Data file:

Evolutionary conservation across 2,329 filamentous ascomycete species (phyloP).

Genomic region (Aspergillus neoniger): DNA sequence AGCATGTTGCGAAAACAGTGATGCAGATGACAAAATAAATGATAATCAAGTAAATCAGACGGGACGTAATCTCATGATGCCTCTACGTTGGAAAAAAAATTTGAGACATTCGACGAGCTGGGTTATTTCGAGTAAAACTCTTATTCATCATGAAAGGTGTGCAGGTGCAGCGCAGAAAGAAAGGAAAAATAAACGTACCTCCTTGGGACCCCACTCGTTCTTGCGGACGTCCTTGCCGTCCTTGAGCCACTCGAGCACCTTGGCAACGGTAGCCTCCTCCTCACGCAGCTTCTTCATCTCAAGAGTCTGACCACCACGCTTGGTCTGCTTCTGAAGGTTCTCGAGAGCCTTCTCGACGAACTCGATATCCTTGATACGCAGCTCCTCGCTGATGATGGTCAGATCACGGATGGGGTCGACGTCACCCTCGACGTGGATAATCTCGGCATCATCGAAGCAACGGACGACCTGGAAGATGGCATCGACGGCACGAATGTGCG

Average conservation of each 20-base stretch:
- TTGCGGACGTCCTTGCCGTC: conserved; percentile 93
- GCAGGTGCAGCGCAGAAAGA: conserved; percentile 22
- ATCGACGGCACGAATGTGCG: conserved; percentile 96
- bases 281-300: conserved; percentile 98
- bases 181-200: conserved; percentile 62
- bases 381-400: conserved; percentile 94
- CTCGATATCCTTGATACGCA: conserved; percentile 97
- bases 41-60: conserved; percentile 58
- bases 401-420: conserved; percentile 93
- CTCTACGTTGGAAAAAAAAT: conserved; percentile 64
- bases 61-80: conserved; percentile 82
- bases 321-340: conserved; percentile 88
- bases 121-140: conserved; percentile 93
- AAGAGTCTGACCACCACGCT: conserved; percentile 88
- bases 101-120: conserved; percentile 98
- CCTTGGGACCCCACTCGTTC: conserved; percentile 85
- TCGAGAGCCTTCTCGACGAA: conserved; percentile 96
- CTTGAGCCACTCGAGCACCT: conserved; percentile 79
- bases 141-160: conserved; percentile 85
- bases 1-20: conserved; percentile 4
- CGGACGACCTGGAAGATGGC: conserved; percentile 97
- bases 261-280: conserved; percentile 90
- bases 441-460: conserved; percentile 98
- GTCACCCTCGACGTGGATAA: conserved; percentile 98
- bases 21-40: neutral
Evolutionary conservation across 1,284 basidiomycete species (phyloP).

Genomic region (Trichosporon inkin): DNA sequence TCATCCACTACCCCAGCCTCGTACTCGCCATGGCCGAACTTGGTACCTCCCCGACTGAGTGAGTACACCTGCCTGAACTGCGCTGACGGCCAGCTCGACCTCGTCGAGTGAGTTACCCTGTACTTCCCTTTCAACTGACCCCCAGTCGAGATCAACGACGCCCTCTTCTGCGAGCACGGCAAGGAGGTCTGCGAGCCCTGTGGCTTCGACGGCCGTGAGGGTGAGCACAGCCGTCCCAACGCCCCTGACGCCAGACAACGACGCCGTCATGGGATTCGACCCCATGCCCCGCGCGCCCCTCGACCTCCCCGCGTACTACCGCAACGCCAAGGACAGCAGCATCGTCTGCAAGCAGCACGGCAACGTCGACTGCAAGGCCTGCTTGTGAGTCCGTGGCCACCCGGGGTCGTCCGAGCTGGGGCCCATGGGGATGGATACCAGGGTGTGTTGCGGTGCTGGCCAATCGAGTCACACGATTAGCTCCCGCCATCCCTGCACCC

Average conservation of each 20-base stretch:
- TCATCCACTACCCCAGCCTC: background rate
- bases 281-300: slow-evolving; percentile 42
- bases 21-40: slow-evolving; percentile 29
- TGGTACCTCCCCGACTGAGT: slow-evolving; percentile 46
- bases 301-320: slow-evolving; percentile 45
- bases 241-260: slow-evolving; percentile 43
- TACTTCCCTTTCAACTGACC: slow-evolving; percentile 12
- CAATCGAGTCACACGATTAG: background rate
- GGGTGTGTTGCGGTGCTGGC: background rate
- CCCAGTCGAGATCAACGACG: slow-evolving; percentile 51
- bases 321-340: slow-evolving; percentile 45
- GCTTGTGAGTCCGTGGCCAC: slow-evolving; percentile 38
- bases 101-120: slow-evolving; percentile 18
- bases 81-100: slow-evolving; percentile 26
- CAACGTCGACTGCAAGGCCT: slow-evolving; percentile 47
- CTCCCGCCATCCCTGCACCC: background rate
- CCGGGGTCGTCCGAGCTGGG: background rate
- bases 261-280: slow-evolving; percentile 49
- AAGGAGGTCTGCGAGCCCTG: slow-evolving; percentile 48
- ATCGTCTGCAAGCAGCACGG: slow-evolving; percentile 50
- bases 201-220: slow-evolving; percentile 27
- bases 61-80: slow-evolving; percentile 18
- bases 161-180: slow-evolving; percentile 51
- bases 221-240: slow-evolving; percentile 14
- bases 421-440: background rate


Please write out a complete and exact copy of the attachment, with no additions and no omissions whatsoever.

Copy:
Evolutionary conservation across 2,329 filamentous ascomycete species (phyloP).

Genomic region (Aspergillus neoniger): DNA sequence AGCATGTTGCGAAAACAGTGATGCAGATGACAAAATAAATGATAATCAAGTAAATCAGACGGGACGTAATCTCATGATGCCTCTACGTTGGAAAAAAAATTTGAGACATTCGACGAGCTGGGTTATTTCGAGTAAAACTCTTATTCATCATGAAAGGTGTGCAGGTGCAGCGCAGAAAGAAAGGAAAAATAAACGTACCTCCTTGGGACCCCACTCGTTCTTGCGGACGTCCTTGCCGTCCTTGAGCCACTCGAGCACCTTGGCAACGGTAGCCTCCTCCTCACGCAGCTTCTTCATCTCAAGAGTCTGACCACCACGCTTGGTCTGCTTCTGAAGGTTCTCGAGAGCCTTCTCGACGAACTCGATATCCTTGATACGCAGCTCCTCGCTGATGATGGTCAGATCACGGATGGGGTCGACGTCACCCTCGACGTGGATAATCTCGGCATCATCGAAGCAACGGACGACCTGGAAGATGGCATCGACGGCACGAATGTGCG

Average conservation of each 20-base stretch:
- TTGCGGACGTCCTTGCCGTC: conserved; percentile 93
- GCAGGTGCAGCGCAGAAAGA: conserved; percentile 22
- ATCGACGGCACGAATGTGCG: conserved; percentile 96
- bases 281-300: conserved; percentile 98
- bases 181-200: conserved; percentile 62
- bases 381-400: conserved; percentile 94
- CTCGATATCCTTGATACGCA: conserved; percentile 97
- bases 41-60: conserved; percentile 58
- bases 401-420: conserved; percentile 93
- CTCTACGTTGGAAAAAAAAT: conserved; percentile 64
- bases 61-80: conserved; percentile 82
- bases 321-340: conserved; percentile 88
- bases 121-140: conserved; percentile 93
- AAGAGTCTGACCACCACGCT: conserved; percentile 88
- bases 101-120: conserved; percentile 98
- CCTTGGGACCCCACTCGTTC: conserved; percentile 85
- TCGAGAGCCTTCTCGACGAA: conserved; percentile 96
- CTTGAGCCACTCGAGCACCT: conserved; percentile 79
- bases 141-160: conserved; percentile 85
- bases 1-20: conserved; percentile 4
- CGGACGACCTGGAAGATGGC: conserved; percentile 97
- bases 261-280: conserved; percentile 90
- bases 441-460: conserved; percentile 98
- GTCACCCTCGACGTGGATAA: conserved; percentile 98
- bases 21-40: neutral
Evolutionary conservation across 1,284 basidiomycete species (phyloP).

Genomic region (Trichosporon inkin): DNA sequence TCATCCACTACCCCAGCCTCGTACTCGCCATGGCCGAACTTGGTACCTCCCCGACTGAGTGAGTACACCTGCCTGAACTGCGCTGACGGCCAGCTCGACCTCGTCGAGTGAGTTACCCTGTACTTCCCTTTCAACTGACCCCCAGTCGAGATCAACGACGCCCTCTTCTGCGAGCACGGCAAGGAGGTCTGCGAGCCCTGTGGCTTCGACGGCCGTGAGGGTGAGCACAGCCGTCCCAACGCCCCTGACGCCAGACAACGACGCCGTCATGGGATTCGACCCCATGCCCCGCGCGCCCCTCGACCTCCCCGCGTACTACCGCAACGCCAAGGACAGCAGCATCGTCTGCAAGCAGCACGGCAACGTCGACTGCAAGGCCTGCTTGTGAGTCCGTGGCCACCCGGGGTCGTCCGAGCTGGGGCCCATGGGGATGGATACCAGGGTGTGTTGCGGTGCTGGCCAATCGAGTCACACGATTAGCTCCCGCCATCCCTGCACCC

Average conservation of each 20-base stretch:
- TCATCCACTACCCCAGCCTC: background rate
- bases 281-300: slow-evolving; percentile 42
- bases 21-40: slow-evolving; percentile 29
- TGGTACCTCCCCGACTGAGT: slow-evolving; percentile 46
- bases 301-320: slow-evolving; percentile 45
- bases 241-260: slow-evolving; percentile 43
- TACTTCCCTTTCAACTGACC: slow-evolving; percentile 12
- CAATCGAGTCACACGATTAG: background rate
- GGGTGTGTTGCGGTGCTGGC: background rate
- CCCAGTCGAGATCAACGACG: slow-evolving; percentile 51
- bases 321-340: slow-evolving; percentile 45
- GCTTGTGAGTCCGTGGCCAC: slow-evolving; percentile 38
- bases 101-120: slow-evolving; percentile 18
- bases 81-100: slow-evolving; percentile 26
- CAACGTCGACTGCAAGGCCT: slow-evolving; percentile 47
- CTCCCGCCATCCCTGCACCC: background rate
- CCGGGGTCGTCCGAGCTGGG: background rate
- bases 261-280: slow-evolving; percentile 49
- AAGGAGGTCTGCGAGCCCTG: slow-evolving; percentile 48
- ATCGTCTGCAAGCAGCACGG: slow-evolving; percentile 50
- bases 201-220: slow-evolving; percentile 27
- bases 61-80: slow-evolving; percentile 18
- bases 161-180: slow-evolving; percentile 51
- bases 221-240: slow-evolving; percentile 14
- bases 421-440: background rate